|Project by Owlcroft||posted 09-20-2011 06:27 PM||2112 views||1 time favorited||9 comments|
This project started when I learned from my Daughter I was about to become a 1st time Grandfather. I volunteered to build a cradle for the little guy. I left the design of the cradle up to her. Well she decided on a one based on a 17th cradle she saw in one of my British woodworking magazines.
Well I promised to make the cradle of her desire so the die was cast. I look at the article in the magazine and the basic layout and was totally overwhelmed. This would be my 1st piece of furniture, the basic layout was in MM (my brain deals with inches & feet), I had no details on the joinery used, and I had never turned fennels or done raised panel construction, and the fun began!
The first step was to figure get a general idea of how I would assemble it and what I would need to build it. I fell back on my programming background. I broke the project down into building blocks. I figured I would need 6 raised panels with tenons that would attach to the posts mortises in the posts. I would also need to draw the patterns for the rockers and the hood arch. Finally I made a basic pattern for the top fennels; I just elongated and winged it when I made the bottom fennels.
The next day I purchased the Oak I needed, stain and wood screws required. I made the decision that the only part of the cradle that was not handmade would be the wood screws.
First thing I did was complete all the styles and rails, squared the posts and stock for turning the fennels, and routed my 1st raised panel. Checkout the picture below of the end of the cradle. I can say nothing but good things about the White side router bits. Routing the end panel was a piece of cake. That afternoon I finished the panels for the right and left side and front of the cradle. Next step will be making the mortises in the posts for the front, side and back tenons. Final step will be the hood and rockers. the posts and side panel rails and styles. I have to admit, building raised panels for the 1st time was intimidating. I learned a lot, including the value of cutting all my rails and styles at one time.
Side without the panels. The small section at the top is the panel for the side of the hood. This is how I marked the location of the mortises on the posts.
Next I sized and routed the rest of the panels this morning. I did all in 2 passes. Having done it in 2 and 3 passes I have concluded 3 is best. I get smoother cuts and no burning. A couple of the panels had slight burning I think I would have avoided using 3 passes.
Biggest problem was the 2 small panels for the side of the hood. I had to use the miter to insure I did not lose control on the 4 1/2” ends. Check out the photos below.
Now I was ready to mortise the posts, while I wait for the spacer balls I need to install the panels, so I can dry fit the sides. This will allow me to determine how long each post needs to be and start on the roof of the hood.
This is the back and front of the cradle. The grain in the front panel runs in the same direction as the sides. The back panel grain runs up mainly because I did not have a piece that was wide enough to run the grain in the same direction as the sides and front. Now that it is complete I think the grain running up looked better than if I had ran it in the same direction as the sides and back. I do not think this will detract from the over look and feel of the cradle.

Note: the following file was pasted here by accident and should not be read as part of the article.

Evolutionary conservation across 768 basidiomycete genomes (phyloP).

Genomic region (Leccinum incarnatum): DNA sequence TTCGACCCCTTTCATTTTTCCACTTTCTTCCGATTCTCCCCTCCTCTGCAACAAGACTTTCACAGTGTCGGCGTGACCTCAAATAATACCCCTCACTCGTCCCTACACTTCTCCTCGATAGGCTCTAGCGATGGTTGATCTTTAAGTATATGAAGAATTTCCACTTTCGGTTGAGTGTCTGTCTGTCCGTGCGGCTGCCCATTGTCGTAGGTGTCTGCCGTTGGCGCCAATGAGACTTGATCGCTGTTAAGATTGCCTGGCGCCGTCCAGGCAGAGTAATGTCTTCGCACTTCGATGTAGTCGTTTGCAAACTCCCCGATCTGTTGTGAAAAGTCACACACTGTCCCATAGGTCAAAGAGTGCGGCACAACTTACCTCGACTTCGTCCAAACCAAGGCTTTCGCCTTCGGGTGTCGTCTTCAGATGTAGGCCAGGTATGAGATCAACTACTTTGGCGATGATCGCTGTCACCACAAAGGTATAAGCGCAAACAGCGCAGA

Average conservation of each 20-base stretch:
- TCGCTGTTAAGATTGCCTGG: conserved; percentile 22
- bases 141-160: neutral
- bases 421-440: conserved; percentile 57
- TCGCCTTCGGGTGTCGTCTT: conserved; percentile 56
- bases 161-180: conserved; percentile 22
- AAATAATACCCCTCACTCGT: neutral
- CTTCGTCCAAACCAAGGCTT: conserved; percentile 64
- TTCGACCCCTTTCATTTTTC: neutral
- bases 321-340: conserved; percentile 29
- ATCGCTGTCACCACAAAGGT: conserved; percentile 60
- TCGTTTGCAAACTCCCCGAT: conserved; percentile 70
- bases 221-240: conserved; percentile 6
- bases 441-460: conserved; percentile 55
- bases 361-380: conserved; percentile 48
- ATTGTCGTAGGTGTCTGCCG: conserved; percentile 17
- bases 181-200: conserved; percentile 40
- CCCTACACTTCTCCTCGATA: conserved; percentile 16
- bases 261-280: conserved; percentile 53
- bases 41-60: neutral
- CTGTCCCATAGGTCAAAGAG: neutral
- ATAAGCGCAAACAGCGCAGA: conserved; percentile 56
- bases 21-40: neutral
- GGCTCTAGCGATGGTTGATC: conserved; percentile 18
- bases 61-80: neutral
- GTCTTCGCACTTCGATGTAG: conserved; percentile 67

The spacer balls arrived so now it was time to assembled the side panels. The first lesson learned was the size of the raised panels are different when you use spacer balls. The instructions that came with the bit did not take into account using spacer balls. When I assembled it using the method for determining the size of the raised panel that came with the bits, the spacer balls made it way too tight. What I ended up having to do is take an additional 1/8” off the length and width of the panel (the 1/8” was small enough I did not have to reroute the rails). This allowed me to assemble the side with no problem. The spacer balls took care of centering the panels. I will know in a couple hours when the glue dries how it comes out. It looks great.
If all is well when this side is complete I will assemble the raised panel sides. In the mean time I am resizing the panels, sanding and preparing the other three sides for assembly.
Next I stained one of the side panels to see how the General Antic Oak stain would look. I have to say this was the step I was not looking forward to the most. In the past I was used to using Min-Wax water based stains. The biggest problem I had was getting an even stain, especially on the end grain. I was really worried the OGEE edge on the panels, rails and styles would be hard to get the same as the flat surfaces.
The first surprise was the General water based stain was a gel. The Min-Wax stains I used in the past were watery. I spread it on, let it set a couple minutes and wiped it off. It was unbelievable how evenly it stained the Oak. I am truly impressed on how great the antic Oak stain looks. It is great.
Note: I made the decision a while ago to go with water based stains and finishes for a couple reasons. Primary is I have small garage workshop. Water based stains have no smell, they clean-up easily in the sink and I do not have to worry about the fire hazard inherit in oil based stains.
Now that the staining was complete all I need to do was apply a water-based finish. I choose a Min-Wax clear satin finish. 6 coats later the project was complete and I was greatly relieved. I am seriously considering building a second cradle after the 1st of the year. It was a great experience and I learned a lot.